Caring for Your Bones after a Prostate Cancer Diagnosis

How do you care for your bones after a prostate cancer diagnosis?

after a prostate cancer diagnosisYou may not be thinking about your bones after a prostate cancer diagnosis, but you should be. Patients with prostate cancer often undergo hormone deprivation therapy. Recent research has found a link between hormone deprivation therapy and osteoporosis. Physician’s Assistant Jennifer Wilson is experienced with the side effects of hormone deprivation therapy. In this video she gives some tips on how to care for your bones after a prostate cancer diagnosis.

Video Transcripts

Jennifer Wilson, PA-C: Here are some recommendations on how to take care of your bones after being diagnosed with prostate cancer.

During prostate cancer treatment there are several things you can do to take care of your bone health. There are minimally invasive ones, meaning something that you can do at home. Regular weight-bearing exercise is one of those things. We have shown through the osteoporosis foundation that weight-bearing exercises such as walking or running or lifting weights actually increases your bone mass density naturally.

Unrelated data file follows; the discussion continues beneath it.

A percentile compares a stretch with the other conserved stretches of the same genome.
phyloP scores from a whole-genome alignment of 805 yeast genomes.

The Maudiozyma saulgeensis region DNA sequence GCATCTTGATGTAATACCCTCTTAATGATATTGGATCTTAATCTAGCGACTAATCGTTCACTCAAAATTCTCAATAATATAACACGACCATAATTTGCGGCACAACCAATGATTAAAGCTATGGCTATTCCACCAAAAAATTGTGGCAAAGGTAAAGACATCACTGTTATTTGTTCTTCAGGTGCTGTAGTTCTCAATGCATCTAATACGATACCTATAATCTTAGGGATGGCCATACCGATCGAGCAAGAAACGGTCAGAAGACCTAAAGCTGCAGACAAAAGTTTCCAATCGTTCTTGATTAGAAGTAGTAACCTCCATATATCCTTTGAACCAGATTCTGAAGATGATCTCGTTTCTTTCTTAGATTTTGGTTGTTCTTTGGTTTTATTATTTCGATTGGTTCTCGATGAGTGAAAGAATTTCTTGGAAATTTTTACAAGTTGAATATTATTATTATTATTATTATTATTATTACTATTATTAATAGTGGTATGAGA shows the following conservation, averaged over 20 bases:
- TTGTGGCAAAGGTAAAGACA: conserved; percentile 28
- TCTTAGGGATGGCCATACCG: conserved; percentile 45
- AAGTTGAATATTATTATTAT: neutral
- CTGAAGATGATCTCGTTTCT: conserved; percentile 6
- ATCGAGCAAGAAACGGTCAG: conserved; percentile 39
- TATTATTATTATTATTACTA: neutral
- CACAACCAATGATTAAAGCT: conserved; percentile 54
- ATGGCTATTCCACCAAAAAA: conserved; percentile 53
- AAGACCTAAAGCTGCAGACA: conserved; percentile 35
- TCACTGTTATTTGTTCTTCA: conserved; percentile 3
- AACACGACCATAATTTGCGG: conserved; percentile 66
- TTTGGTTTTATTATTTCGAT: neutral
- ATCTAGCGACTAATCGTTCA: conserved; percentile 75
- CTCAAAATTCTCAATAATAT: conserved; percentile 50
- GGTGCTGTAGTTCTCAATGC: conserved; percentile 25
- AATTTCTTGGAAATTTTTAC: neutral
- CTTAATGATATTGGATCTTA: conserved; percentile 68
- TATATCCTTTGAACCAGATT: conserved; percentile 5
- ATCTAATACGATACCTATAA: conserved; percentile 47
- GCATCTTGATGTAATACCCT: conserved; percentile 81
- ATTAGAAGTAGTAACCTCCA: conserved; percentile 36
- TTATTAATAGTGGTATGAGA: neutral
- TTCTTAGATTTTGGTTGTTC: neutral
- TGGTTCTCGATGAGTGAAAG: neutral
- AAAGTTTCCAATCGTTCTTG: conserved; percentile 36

The other is weight loss. The less weight we have on our bones, the better bone mass we can create in our bodies.

The second thing that most patients forget about are supplements. So the National Foundation for Osteoporosis recommends calcium and vitamin D supplements daily. We also encourage this for our prostate cancer patients.

There are also medications available to help increase your bone mass density. There is one medication called Prolia. This is specifically designed for prostate cancer patients who have had a bone density scan which shows they are at increased risk for having a skeletal related event or skeletal fracture. This medication is given to patients through an injection, so it will be done through your doctors office. It is given twice a year, so once every six months.

The other medication is Xgeva. Xgeva is a medication that is given every four weeks and is specifically designed for patients with prostate cancer who have been diagnosed with metastatic disease, which means they have evidence of prostate cancer outside the prostate, such as in the bone.


This information should not be relied upon as a substitute for personal medical advice, diagnosis or treatment. Use the information provided on this site solely at your own risk. If you have any concerns about your health, please consult with a physician.

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